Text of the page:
Great thanks to my editor and one-woman bomb squad, Kelli, for snipping my green wire, mere seconds before my head asploded.

Equally heartfelt thanks to Amy and Ruthie, for their willingness, time, encouragement and invaluable (yet somehow free) feedback.

Enfin, most grande thanks à la belle Liz, pour aider avec my hideous mots franglais.

 

Thursday

The First Visit

 

Didier Pedra is the name of a male prostitute who lives at sixteen Rue des Toits Rouges, in Paris.

It’s a relatively quiet street amid the greater bustle of the Latin Quarter, his flat on the top floor of a long tenement, two blocks from the river. I’d never expected to find myself standing on the stoop of a prostitute’s building in the rain, on what should have been another unremarkable Thursday evening in March.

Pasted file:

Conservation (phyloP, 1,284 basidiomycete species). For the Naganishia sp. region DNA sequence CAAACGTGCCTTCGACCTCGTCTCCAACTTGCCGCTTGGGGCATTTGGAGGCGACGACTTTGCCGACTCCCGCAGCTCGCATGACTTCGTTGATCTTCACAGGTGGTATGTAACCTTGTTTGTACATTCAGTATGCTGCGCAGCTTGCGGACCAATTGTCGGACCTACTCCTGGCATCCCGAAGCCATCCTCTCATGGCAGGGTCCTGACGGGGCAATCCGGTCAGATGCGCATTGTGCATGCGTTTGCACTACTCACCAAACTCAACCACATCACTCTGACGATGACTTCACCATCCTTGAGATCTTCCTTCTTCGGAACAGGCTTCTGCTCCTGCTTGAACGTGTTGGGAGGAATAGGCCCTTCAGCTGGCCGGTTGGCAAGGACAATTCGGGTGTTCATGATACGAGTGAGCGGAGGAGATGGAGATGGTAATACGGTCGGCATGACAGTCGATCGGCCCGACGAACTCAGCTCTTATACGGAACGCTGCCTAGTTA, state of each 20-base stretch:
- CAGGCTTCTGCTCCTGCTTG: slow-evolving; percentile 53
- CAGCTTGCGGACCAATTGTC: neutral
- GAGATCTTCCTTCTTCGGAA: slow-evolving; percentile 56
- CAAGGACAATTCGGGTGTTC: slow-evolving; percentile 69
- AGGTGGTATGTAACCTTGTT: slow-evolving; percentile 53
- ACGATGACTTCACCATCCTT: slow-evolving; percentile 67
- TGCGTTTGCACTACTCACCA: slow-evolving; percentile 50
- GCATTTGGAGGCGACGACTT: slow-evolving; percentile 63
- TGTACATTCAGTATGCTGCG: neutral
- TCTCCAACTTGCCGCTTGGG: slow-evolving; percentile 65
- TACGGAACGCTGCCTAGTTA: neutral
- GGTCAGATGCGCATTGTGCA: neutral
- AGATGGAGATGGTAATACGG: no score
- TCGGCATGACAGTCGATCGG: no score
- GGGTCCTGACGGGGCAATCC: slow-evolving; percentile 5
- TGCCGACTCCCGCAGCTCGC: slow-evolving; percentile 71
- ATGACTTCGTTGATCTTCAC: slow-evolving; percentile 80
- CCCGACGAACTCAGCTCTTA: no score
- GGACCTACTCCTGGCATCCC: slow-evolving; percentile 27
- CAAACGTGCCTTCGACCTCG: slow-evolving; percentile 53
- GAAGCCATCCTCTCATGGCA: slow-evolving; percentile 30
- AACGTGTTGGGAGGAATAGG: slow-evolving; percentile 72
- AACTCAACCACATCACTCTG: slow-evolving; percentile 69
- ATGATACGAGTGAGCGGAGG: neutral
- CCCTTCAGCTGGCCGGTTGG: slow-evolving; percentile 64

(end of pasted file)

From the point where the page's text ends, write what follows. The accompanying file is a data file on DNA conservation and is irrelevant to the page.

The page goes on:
Then again, I’d never expected to be five weeks from my thirtieth birthday with my hymen still intact.

As I stood on Didier Pedra’s front step—precisely six minutes early for my appointment and unwilling to go in, lest I appear too eager—I knew only a few things about him. I knew he’s in his early to mid-thirties, that he’s always lived in Paris and that he has a reputation for being supremely good in bed.

As if I have any basis for comparison.

I knew also, beyond the shadow of a doubt, that he’s gorgeous. I use that word without gushing, without girlishness. I say
gorgeous